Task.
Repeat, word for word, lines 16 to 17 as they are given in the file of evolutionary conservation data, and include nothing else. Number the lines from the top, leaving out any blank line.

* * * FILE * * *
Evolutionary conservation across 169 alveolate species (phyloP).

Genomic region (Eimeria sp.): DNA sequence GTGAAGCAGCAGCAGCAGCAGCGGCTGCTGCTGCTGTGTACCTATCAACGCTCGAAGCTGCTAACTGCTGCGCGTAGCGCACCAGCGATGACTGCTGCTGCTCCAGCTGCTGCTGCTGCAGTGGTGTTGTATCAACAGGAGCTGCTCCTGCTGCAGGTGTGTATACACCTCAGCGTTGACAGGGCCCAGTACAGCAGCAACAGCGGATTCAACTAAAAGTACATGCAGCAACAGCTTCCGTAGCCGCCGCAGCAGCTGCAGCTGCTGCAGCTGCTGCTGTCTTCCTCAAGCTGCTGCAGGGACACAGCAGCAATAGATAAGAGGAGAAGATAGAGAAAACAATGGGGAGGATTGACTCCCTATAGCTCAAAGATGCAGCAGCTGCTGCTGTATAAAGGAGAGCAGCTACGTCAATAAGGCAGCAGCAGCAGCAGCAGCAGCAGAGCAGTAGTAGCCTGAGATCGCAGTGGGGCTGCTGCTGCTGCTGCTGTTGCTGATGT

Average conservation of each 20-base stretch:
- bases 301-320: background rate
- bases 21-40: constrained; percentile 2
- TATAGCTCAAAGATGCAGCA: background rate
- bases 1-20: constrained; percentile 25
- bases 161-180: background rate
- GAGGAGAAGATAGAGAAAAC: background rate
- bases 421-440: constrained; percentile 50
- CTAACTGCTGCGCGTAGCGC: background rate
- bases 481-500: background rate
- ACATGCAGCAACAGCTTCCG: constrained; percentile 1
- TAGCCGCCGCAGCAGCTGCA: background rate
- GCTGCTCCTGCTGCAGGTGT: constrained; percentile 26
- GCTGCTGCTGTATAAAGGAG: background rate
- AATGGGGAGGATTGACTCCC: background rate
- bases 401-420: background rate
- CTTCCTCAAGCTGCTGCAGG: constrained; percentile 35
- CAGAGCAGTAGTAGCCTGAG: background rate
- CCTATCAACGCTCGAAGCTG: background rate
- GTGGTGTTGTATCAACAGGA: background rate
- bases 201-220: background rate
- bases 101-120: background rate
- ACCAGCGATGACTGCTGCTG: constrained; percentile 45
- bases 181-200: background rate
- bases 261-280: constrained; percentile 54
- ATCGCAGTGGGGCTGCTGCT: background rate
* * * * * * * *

- GCTGCTGCTGTATAAAGGAG: background rate
- AATGGGGAGGATTGACTCCC: background rate